Our friends and family split in to two camps – one lot completely ‘got’ why we would want to stay somewhere that is only a 40 minute drive from home and the other lot…didn’t at all.
Our plan was to have a short drive so that no matter what weather February threw at us, we could easily get there. We wanted to go somewhere we could park the car and spend the week on foot and thoroughly explore somewhere you just can’t manage in a day trip, with plenty of time to unwind.
It was disappointing that the National Trust shop was closed throughout our visit, so we didn’t get to use our 20% off and treat ourselves to jams and biscuits and books and treats, but we coped…with the help of the lovely farm shop at the top of the hill. We had also planned to eat at the Spread Eagle Inn but were disappointed by the lack of choice – and badly burning and still serving a teacake didn’t fill us with confidence in their dinners. Again the farm shop came to the rescue and a big pot of organic veg and lentil stew, vegetable samosas and cheese and onion pasties saw us through!
This was our home for four nights and five days.
Once again, our holiday started with a rainy afternoon – always good to get the rain out of the way and settle in while the gardens are almost empty.
Tuesday morning I woke early, left Mark snoozing and headed off for my first out of hours walk around the gardens…so wonderful to be able to share the gardens with only the wildlife.
So lovely to see birds and wildlife.
As I walked the sun popped over the hills and painted everything with gold.
The gardens were dotted with snowdrops and early azaleas and even rhododendrons…the daffodils were showing flashes of yellow, almost ready to burst in to flower.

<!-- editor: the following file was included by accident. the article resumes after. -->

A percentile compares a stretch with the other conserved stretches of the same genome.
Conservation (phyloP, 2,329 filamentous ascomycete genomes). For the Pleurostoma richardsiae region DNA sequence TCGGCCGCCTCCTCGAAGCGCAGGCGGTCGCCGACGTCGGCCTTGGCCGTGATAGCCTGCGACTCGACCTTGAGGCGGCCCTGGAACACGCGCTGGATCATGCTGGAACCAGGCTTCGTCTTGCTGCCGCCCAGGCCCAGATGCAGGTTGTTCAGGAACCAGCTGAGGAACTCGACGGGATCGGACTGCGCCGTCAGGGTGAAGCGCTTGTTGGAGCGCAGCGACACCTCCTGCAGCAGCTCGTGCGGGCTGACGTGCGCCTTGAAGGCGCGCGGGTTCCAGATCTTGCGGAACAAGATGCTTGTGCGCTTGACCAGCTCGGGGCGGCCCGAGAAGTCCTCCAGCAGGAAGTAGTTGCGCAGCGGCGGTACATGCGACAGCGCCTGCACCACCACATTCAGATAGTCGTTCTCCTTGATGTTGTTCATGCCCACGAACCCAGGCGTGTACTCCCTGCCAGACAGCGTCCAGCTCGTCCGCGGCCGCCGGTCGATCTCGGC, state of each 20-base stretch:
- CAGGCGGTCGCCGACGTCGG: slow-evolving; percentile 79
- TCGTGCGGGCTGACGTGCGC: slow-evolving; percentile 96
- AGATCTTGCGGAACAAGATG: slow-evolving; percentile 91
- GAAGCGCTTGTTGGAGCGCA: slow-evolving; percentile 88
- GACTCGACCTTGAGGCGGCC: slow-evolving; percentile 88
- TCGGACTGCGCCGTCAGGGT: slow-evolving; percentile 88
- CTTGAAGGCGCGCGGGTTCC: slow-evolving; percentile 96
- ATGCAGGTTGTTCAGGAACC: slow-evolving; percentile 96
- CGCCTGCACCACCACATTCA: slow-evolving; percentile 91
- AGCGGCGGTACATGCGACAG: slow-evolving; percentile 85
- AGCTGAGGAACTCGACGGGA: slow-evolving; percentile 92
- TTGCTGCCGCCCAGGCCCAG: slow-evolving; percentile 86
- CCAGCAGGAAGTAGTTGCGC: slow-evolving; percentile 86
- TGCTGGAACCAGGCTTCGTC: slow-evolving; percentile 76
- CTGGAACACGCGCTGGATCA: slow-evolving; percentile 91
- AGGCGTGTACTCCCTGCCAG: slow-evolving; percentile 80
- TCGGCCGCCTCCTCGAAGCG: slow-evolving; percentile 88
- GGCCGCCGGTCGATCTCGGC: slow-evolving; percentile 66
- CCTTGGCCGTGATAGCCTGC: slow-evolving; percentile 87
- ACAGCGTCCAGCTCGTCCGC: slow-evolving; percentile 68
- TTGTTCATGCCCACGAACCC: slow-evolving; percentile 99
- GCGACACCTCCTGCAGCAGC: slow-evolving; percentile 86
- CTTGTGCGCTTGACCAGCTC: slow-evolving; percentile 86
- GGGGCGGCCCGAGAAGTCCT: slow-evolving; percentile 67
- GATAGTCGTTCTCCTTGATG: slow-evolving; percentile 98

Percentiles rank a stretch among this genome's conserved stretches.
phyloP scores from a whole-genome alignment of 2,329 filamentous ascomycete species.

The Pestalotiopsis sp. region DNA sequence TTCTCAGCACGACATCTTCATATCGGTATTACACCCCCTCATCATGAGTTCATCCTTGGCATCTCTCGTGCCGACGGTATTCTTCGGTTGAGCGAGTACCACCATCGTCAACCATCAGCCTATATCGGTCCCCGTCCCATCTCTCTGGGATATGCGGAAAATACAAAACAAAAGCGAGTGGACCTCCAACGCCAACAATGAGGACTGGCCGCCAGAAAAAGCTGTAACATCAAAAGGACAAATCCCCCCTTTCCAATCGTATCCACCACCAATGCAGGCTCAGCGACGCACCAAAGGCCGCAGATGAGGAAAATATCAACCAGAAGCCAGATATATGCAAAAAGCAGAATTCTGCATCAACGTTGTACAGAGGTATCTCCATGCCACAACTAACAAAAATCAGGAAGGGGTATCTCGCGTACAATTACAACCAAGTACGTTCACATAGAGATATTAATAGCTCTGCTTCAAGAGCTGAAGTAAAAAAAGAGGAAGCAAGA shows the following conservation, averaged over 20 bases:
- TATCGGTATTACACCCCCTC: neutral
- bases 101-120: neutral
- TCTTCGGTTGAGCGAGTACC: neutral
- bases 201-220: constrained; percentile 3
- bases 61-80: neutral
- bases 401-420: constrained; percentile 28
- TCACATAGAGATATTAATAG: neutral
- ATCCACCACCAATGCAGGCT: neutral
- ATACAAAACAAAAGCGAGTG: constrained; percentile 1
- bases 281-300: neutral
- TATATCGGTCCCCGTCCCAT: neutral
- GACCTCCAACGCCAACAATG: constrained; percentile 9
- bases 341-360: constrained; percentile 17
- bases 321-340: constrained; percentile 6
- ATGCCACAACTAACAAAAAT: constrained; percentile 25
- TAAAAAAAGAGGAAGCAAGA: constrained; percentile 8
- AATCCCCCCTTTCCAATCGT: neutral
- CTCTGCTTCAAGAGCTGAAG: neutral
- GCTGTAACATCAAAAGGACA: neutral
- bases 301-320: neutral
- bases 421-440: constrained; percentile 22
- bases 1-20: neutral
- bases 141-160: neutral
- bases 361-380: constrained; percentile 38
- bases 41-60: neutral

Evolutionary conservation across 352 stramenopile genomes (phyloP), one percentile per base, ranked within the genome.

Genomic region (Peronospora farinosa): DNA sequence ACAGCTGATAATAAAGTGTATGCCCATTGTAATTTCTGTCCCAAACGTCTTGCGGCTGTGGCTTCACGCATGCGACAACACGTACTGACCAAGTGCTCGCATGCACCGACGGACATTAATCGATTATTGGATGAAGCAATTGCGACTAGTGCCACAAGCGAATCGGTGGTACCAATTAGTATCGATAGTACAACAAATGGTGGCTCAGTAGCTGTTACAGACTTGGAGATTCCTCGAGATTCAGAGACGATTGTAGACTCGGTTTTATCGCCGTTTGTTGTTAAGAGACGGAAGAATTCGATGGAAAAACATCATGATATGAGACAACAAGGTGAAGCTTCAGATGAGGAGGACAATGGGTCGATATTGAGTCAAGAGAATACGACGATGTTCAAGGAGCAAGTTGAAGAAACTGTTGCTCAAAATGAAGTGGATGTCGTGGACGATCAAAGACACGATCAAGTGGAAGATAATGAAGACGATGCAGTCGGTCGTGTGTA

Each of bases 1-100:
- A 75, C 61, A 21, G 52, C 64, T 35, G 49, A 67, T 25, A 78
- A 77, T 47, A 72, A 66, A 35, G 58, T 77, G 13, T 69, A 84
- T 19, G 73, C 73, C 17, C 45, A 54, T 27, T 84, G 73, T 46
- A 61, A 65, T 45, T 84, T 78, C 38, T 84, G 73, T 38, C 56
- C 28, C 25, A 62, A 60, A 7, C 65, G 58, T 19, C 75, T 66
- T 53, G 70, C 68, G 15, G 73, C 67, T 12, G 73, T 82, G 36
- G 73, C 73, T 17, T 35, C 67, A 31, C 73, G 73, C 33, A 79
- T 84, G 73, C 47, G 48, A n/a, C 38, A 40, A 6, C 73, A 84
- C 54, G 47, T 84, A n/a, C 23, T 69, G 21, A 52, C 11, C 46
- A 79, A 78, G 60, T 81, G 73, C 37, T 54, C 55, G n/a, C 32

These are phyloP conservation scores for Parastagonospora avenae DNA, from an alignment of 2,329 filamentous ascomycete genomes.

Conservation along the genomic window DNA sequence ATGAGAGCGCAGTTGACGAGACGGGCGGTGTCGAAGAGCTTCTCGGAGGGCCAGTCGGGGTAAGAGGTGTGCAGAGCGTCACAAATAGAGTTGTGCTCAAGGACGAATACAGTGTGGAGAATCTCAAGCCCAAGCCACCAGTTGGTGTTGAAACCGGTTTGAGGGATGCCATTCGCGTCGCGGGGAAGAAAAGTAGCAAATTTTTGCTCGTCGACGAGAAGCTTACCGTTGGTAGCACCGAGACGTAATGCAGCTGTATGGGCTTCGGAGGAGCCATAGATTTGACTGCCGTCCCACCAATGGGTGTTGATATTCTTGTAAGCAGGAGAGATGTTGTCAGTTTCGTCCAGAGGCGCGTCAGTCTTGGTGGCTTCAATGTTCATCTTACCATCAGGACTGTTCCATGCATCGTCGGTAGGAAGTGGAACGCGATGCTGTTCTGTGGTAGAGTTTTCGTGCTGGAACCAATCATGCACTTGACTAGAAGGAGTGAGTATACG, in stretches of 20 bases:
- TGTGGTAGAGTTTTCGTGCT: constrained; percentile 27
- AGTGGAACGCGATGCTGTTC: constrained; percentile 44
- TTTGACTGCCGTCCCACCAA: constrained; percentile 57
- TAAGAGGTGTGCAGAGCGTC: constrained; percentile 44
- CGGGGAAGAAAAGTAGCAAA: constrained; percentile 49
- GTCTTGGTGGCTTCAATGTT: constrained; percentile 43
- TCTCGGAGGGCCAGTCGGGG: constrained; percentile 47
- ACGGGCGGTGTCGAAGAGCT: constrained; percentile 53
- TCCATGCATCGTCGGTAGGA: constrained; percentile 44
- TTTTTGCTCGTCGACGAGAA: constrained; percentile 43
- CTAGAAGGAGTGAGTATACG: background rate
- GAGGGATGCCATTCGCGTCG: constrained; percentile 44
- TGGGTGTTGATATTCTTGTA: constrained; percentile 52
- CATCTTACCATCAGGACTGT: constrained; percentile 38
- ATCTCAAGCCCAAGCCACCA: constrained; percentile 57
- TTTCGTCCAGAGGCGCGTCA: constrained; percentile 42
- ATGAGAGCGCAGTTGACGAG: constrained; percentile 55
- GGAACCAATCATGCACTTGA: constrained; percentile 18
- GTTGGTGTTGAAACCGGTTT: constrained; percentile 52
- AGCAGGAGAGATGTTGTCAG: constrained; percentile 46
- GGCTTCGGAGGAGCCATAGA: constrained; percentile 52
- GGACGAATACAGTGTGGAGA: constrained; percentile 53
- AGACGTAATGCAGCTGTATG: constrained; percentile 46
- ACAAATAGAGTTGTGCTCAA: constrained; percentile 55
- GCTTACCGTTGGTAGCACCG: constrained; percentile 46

Back to the cottage for tea and toast with Mark before setting out again…
We were pleasantly distracted from our walk by the crested grebes fishing display…cheering them on as they ran from the greedy ducks after their catch.
Back to the Spread Eagle Inn for lunch – tasty fish and chips but annoying that although they were busy and we had to wait for a table, they did not want to open the restaurant and squeezed everyone in to the bar.
Was so pleased to have captured photos of the rich orange dogwood before they were pollarded and their fiery branches burned by the gardeners.
On my Wednesday early morning walk, after seeing numerous nut hatches, it was a treat to also spot treecreepers!
I am such a morning person.
Al week I tried to get a decent photo of the heron on the lake, without success…got better photos when herons visit our next-door neighbour’s pond!
After lunch at the National Trust cafe (very nice and grid value and excellent service) we went back to the gardens and then ‘off piste’ paste the sculpture trail, back past the waterfall, along the road, back in the gardens and then heading off towards Alfred’s Tower.
We even made a new friend…meet Rita!
Having longer than a day at Stouhead gave us the chance to notice the details like these ferns growing on tree branches.
Thursday was colder and overcast and we walked so far the previous day, I allowed myself a lie in. A lazy morning then lunch before an extraordinary behind the scenes tour of the areas of the house not usually open to the public. our volunteer guide, Christopher, was wonderful…highly recommend the tour!
Once round the lake before a cup of tea.
…and an evening walk.
Our final day was soooooo cold, with freezing mist but I wasn’t going to miss my last out of hours morning walk.
I was so happy to finally see grebes ‘dancing’ in the middle of the lake! Need a better zoom lens…
Rather sorry to say goodbye, but will be back for plenty of day visits!